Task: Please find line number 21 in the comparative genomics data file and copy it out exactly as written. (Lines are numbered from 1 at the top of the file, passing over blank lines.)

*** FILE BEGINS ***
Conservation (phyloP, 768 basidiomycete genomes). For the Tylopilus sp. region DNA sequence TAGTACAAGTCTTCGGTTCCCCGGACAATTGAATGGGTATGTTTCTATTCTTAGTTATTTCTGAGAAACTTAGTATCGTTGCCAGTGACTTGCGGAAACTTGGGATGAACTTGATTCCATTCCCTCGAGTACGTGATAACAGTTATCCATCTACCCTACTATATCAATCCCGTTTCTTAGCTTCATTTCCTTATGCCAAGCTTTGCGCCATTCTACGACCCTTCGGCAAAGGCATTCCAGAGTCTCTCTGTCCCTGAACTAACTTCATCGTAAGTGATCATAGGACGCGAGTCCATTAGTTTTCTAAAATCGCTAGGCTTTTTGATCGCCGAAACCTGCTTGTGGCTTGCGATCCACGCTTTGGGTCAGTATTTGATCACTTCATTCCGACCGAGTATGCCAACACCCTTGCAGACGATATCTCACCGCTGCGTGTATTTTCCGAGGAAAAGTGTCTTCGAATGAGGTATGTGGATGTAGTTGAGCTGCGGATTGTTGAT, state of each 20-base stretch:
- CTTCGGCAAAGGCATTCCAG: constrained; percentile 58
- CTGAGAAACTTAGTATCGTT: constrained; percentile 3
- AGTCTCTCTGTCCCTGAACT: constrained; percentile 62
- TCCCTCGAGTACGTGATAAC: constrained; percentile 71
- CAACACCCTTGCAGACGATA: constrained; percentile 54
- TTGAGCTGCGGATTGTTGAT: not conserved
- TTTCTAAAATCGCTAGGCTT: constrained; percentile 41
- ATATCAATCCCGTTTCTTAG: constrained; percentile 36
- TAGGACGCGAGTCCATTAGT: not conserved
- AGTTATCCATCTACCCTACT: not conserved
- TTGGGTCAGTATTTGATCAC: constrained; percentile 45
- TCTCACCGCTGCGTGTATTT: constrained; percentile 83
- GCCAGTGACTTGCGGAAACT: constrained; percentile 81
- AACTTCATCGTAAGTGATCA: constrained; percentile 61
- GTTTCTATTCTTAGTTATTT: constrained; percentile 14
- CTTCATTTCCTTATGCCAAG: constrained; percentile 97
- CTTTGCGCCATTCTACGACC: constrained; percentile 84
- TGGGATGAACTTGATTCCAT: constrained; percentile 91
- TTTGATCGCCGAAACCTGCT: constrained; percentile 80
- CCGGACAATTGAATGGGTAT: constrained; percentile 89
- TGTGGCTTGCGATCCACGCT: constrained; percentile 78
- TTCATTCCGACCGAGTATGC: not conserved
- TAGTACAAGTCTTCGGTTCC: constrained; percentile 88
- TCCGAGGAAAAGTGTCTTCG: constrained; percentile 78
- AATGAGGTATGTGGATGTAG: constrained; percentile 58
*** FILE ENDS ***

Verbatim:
- CCGGACAATTGAATGGGTAT: constrained; percentile 89